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S.Korean president carries out large-scale cabinet reshuffle

08-09-2010 07:38 BJT

SEOUL, Aug. 8 (Xinhua) -- South Korea's presidential office Cheong Wa Dae on Sunday announced nominees for nation's prime minister, as well as chiefs of seven ministries, in a move to conduct a reshuffle in the cabinet to gain the fresh momentum for President Lee Myung-bak's reform drive.

South Korea's new Prime Minister nominee Kim Tae-ho speaks to the media in Seoul, South Korea, Sunday, Aug. 8, 2010. South Korean President Lee Myung-bak named Kim, a former provincial governor, as his new prime minister on Sunday as part of a Cabinet reshuffle. (Xinhua/AFP Photo)
South Korea's new Prime Minister nominee Kim Tae-ho
speaks to the media in Seoul, South Korea, Sunday, Aug. 8,
2010. South Korean President Lee Myung-bak named Kim,
a former provincial governor, as his new prime minister
on Sunday as part of a Cabinet reshuffle.(Xinhua/AFP Photo)

With Kim Tae-ho, former governor of South Gyeongsang Province, appointed as nominee for prime minister, changes were also made in seven other areas including education, culture, agriculture, knowledge and economy, welfare, labor ministries and minister without portfolio.

The government shake-up also involved two ministerial-level posts, including the chief of prime minister's office and the president of National Labor Relations Commission, as well as two vice ministerial-level posts including commissioner of the National Tax Service and Minister of Government Legislation.

The cabinet reshuffle, third and the largest-scale one since Lee Myung-bak took office in February 2008, has been long anticipated since the nation's ruling Grand National Party (GNP) suffered a crushing defeat in local elections in early June, which had been widely viewed as a mid-term referendum on Lee's conservative administration.

After his party's lose, Lee, who seeks a fresh start as he enters into the second half of his single five-year stint in late August, vowed to chart a new policy roadmap with reshuffling the cabinet and the presidential secretariat to make them more efficient, and readjusted his policy priorities based on closer communication with the public and the younger generation.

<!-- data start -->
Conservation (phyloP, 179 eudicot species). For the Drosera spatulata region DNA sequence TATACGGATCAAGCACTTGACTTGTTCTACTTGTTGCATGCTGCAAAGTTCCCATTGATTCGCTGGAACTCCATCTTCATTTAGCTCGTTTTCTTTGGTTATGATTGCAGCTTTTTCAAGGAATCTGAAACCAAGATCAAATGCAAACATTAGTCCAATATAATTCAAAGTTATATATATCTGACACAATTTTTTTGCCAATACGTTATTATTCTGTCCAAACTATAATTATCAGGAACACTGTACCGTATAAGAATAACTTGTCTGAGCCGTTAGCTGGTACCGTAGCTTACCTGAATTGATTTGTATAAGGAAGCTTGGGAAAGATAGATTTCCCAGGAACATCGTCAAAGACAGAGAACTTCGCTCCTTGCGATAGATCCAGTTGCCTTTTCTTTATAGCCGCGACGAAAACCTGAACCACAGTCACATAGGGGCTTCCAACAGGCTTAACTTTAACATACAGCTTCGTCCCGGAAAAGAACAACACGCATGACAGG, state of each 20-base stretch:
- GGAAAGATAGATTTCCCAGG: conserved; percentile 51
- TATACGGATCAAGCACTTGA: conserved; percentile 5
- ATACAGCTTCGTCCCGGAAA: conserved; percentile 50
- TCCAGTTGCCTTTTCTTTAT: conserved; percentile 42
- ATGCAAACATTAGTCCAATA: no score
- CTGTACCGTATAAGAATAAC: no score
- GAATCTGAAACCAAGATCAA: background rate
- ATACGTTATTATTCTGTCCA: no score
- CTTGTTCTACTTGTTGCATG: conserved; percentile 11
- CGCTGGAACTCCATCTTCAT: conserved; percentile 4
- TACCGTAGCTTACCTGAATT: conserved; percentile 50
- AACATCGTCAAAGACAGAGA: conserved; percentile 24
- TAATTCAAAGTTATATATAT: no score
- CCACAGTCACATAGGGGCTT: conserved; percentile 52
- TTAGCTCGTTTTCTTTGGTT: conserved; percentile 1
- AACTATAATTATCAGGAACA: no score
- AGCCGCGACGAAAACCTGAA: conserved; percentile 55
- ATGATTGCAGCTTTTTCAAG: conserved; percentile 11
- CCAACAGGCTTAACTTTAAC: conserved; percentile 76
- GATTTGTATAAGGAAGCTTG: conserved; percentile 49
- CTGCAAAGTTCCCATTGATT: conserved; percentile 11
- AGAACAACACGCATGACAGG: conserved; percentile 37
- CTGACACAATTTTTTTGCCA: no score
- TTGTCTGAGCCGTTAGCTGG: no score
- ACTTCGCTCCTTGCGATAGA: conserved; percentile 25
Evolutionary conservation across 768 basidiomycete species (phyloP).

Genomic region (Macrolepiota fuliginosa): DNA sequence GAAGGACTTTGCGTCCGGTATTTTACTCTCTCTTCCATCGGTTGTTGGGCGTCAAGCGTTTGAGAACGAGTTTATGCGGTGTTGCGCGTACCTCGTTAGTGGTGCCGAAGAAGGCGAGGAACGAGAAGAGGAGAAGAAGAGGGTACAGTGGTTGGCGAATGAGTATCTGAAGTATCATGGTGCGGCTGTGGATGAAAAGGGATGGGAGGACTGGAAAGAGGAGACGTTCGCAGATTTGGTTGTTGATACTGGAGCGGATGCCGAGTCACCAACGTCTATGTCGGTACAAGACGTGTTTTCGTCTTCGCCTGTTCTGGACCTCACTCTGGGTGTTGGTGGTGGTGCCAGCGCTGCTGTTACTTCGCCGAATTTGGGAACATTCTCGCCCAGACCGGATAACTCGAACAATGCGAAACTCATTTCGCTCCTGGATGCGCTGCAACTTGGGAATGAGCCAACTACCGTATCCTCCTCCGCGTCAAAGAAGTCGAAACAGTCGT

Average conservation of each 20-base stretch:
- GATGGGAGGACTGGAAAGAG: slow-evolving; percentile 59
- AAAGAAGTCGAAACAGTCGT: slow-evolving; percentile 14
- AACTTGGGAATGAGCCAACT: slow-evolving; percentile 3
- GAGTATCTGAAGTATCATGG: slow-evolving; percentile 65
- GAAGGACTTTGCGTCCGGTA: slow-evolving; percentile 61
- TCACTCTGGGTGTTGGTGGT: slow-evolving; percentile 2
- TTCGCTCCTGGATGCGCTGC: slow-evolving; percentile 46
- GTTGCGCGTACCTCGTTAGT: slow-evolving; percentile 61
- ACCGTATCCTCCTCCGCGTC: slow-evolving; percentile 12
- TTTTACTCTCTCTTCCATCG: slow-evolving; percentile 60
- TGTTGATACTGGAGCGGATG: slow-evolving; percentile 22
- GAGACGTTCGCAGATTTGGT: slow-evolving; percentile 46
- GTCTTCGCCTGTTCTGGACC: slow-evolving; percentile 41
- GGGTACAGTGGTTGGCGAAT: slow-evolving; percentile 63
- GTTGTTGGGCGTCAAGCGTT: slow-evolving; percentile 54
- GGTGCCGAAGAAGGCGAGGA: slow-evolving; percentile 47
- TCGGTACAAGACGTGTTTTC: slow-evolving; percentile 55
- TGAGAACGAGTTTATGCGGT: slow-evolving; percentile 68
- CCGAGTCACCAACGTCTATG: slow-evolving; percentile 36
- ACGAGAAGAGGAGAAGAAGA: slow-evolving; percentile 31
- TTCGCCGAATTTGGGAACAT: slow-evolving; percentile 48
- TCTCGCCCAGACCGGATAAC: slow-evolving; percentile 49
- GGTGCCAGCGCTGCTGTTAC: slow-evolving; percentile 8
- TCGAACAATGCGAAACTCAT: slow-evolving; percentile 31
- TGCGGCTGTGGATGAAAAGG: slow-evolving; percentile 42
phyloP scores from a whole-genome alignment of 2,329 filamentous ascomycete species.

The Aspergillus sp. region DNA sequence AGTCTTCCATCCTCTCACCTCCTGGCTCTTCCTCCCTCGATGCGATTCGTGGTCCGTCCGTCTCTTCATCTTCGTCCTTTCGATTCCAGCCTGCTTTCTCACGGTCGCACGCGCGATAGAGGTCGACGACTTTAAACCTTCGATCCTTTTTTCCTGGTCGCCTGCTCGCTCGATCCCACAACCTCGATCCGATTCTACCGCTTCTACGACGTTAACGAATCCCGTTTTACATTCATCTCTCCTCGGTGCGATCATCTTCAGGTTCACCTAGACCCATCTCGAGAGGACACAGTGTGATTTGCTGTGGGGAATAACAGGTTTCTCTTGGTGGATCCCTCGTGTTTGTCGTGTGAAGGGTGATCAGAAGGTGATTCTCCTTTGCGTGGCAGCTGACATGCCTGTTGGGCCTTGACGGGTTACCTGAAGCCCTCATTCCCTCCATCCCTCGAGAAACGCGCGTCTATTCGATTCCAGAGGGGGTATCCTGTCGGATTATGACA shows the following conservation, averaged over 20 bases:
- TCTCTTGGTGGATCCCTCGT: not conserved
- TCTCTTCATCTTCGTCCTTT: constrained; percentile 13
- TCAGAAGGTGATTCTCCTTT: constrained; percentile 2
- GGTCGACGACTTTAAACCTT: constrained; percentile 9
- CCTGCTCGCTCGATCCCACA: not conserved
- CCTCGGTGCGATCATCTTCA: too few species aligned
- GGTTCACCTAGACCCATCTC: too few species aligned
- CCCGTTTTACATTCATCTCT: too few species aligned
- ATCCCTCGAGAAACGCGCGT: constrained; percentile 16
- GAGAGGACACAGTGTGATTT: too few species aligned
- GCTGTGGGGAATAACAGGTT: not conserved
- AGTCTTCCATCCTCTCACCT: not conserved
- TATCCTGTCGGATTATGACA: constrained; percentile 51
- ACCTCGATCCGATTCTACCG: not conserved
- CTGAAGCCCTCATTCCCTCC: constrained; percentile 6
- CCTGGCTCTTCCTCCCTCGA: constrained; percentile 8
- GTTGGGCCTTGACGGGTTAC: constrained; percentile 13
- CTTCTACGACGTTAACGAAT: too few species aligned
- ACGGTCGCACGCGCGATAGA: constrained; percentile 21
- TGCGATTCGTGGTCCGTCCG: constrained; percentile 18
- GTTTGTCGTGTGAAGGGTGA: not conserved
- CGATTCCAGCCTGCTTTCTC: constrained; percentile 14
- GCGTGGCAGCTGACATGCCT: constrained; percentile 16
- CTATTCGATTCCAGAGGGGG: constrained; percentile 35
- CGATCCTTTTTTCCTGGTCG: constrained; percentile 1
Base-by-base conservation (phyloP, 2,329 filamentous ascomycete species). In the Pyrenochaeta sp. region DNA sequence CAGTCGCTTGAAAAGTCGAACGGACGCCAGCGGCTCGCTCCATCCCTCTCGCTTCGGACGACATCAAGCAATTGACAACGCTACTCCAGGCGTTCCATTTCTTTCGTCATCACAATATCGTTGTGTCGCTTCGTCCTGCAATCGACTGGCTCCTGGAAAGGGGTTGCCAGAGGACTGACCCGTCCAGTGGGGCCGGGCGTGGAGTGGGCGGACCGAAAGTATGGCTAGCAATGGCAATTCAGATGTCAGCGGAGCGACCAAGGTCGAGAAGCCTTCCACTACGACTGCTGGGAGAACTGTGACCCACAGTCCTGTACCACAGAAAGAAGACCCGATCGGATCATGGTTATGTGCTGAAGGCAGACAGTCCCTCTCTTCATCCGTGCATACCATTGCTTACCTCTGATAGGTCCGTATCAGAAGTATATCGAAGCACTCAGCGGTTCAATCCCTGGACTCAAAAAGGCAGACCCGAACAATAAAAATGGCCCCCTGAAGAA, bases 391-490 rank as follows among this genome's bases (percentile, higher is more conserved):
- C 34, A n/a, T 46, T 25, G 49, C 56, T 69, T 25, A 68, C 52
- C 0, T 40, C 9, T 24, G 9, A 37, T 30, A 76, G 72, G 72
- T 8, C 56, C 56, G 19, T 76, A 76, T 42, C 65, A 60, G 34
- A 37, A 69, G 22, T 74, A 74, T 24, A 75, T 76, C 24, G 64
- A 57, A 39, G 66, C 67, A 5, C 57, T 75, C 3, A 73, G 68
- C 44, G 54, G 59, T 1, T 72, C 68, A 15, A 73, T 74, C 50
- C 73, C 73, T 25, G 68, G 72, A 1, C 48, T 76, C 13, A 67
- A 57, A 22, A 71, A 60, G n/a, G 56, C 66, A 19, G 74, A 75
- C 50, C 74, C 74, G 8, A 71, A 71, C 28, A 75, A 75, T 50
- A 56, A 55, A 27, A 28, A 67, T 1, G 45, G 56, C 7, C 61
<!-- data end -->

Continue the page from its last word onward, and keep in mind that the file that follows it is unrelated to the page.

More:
In related moves, Lee has completed the realignment of the presidential secretariat by the end of last month, while Chung Un- chan, former prime minister, offered his resignation on July 29 to take responsibility for the government's failure to secure parliamentary approval for a revised plan on the construction of a new administrative city in South Chungcheong Province.

The keynote of the reshuffle was finally set after the ruling GNP gained the overwhelming victory in the by-elections carried out on July 28. 

The new cabinet will be the "youngest" one in Lee Myung-bak administration, with an average age of 58.1. Kim, born in 1962, is the nation's youngest prime minister nominee in nearly 40 years.

Cabinet ministers with expertise and experience in their 50s and 60s, and a prime minister in his 40s indicate that "the newly organized government will seek to improve communication with the younger generation and bring together people from different regions and classes," according to Hong Sang-pyo, senior presidential secretary for public relations, in a press briefing.

Hong also said Kim was selected due to his experience in the local political community, as he worked with initiative and drive when he served as the governor of the nation's southeastern coastal province.

Kim, after Cheong Wa Dae's announcement of the cabinet's new lineup, vowed to make efforts to accomplish Lee's policy focuses on centrist pragmatism, enhancing services for ordinary people and economy recovery.

He also pledged to play a leading role in the government's efforts on achieving national communication and unity.

Meanwhile, President Lee Myung-bak also sent a signal of maintaining stability of the administration by keeping ministers of foreign affairs, unification and national defense in their positions.

It's widely believed the stay of the chiefs of three major ministries, even after the sinking of a South Korean warship in March, which took 46 sailors' lives and was seen as a biggest naval tragedy in the country, indicates that Lee will continue to maintain consistency of the government's foreign and security strategy.

The ruling GNP welcomed new cabinet lineup, saying the move will contribute to form a more balanced government, and it will greatly help promote mutual understanding between the government and the party, according to the GNP spokesman Ahn Hyoung-hwan, quoted by Seoul's Yonhap News Agency.

However, the opposition parties attacked the reshuffle nominees as "regionally biased", as the Cabinet was filled only with people close to the president.

All cabinet post designates are to go through parliamentary confirmation hearings upon the government's request, according to the South Korean law. But minister nominees are not required to secure the parliamentary endorsement for their appointment.

 

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